My Take

What are the core values of the Internet and how do we protect them? DCT has precipitated adaptation and innovation on the inner margins, small and incremental. Past decisions have lingering effects whose implications unfold over time and impact the current environment, a phenomenon known as economic hysteresis [123]. The implication of this is waiting before acting. As more information is revealed over time, irreversible decisions can be made more effectively since some of the uncertainty is resolved. Adaptation and innovation itself present further challenges that must be responded to, in a cycle of learning and growth or competitive hysteresis.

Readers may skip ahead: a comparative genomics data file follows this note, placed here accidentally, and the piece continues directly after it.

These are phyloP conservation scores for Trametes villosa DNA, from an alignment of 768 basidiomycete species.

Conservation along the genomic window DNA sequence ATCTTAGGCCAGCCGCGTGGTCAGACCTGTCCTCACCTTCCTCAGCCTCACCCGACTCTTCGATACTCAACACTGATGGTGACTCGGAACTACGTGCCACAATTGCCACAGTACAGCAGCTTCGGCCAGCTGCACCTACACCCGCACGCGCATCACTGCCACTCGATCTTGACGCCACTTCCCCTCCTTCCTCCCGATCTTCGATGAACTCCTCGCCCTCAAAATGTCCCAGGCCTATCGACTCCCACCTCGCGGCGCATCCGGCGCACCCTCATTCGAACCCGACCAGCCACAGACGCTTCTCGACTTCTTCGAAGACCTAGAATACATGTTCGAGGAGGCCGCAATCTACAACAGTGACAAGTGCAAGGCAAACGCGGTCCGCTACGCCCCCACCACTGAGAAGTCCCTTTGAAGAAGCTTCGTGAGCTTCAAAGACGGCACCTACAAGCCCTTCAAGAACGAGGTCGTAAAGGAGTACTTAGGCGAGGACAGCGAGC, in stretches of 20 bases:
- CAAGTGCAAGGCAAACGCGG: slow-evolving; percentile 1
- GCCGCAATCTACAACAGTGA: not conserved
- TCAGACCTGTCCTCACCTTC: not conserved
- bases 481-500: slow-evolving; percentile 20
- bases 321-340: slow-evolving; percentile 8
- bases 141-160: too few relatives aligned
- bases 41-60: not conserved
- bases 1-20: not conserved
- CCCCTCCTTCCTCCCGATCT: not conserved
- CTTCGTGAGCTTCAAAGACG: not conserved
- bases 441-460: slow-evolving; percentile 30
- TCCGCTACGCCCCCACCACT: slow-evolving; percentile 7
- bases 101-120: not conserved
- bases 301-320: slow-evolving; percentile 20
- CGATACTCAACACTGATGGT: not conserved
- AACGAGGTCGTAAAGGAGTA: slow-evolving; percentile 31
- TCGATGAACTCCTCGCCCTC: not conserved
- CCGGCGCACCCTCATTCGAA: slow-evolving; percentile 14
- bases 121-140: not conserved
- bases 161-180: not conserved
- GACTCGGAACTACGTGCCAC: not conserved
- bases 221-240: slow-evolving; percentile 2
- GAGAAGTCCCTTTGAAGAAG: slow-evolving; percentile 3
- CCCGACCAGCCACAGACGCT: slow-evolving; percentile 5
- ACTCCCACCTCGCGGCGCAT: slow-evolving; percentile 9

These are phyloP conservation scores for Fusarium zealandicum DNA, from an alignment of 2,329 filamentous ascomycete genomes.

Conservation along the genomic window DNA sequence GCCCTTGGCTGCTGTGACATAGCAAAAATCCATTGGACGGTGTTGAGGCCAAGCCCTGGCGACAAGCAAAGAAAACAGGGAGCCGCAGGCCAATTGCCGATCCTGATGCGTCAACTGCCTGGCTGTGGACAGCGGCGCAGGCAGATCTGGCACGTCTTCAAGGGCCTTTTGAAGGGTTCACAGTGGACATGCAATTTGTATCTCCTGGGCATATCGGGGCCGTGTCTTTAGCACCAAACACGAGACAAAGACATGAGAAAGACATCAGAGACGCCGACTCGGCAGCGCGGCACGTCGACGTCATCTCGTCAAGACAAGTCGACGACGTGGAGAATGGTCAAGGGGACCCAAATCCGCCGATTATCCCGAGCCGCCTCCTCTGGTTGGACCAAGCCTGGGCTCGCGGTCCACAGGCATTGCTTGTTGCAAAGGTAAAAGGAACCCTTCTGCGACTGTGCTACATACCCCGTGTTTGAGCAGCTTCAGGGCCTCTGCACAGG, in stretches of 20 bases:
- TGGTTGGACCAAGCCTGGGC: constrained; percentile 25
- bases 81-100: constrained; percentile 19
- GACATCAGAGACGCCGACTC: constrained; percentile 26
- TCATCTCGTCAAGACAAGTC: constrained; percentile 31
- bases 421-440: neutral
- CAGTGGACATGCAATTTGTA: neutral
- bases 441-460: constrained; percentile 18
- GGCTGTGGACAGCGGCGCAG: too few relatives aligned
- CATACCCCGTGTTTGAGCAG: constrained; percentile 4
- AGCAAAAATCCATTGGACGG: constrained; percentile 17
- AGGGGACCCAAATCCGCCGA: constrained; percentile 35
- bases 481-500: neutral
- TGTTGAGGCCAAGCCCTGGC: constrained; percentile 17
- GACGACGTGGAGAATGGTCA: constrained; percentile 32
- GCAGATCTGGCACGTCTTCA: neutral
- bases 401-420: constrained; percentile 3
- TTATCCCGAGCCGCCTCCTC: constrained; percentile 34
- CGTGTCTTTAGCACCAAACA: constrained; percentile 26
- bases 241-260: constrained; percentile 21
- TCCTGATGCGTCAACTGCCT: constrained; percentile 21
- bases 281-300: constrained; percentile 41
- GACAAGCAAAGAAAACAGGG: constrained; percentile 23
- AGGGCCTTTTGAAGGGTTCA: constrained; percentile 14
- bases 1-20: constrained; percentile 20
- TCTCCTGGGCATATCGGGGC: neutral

So innovation from the edges, as Shane Greenstein [124] calls it, is a sharp survival tool. Rather than responding with massive changes, economic agents are taking baby steps as we ponder what values we want to protect and how we want to do so. How open do we want the Internet to be and how much autonomy do we want to relinquish to individual economic agents? A fragmented network economy with no coherent structure is self-destructing. Therefore, what kind of trade-off are we prepared to make between control and cohesion?

 
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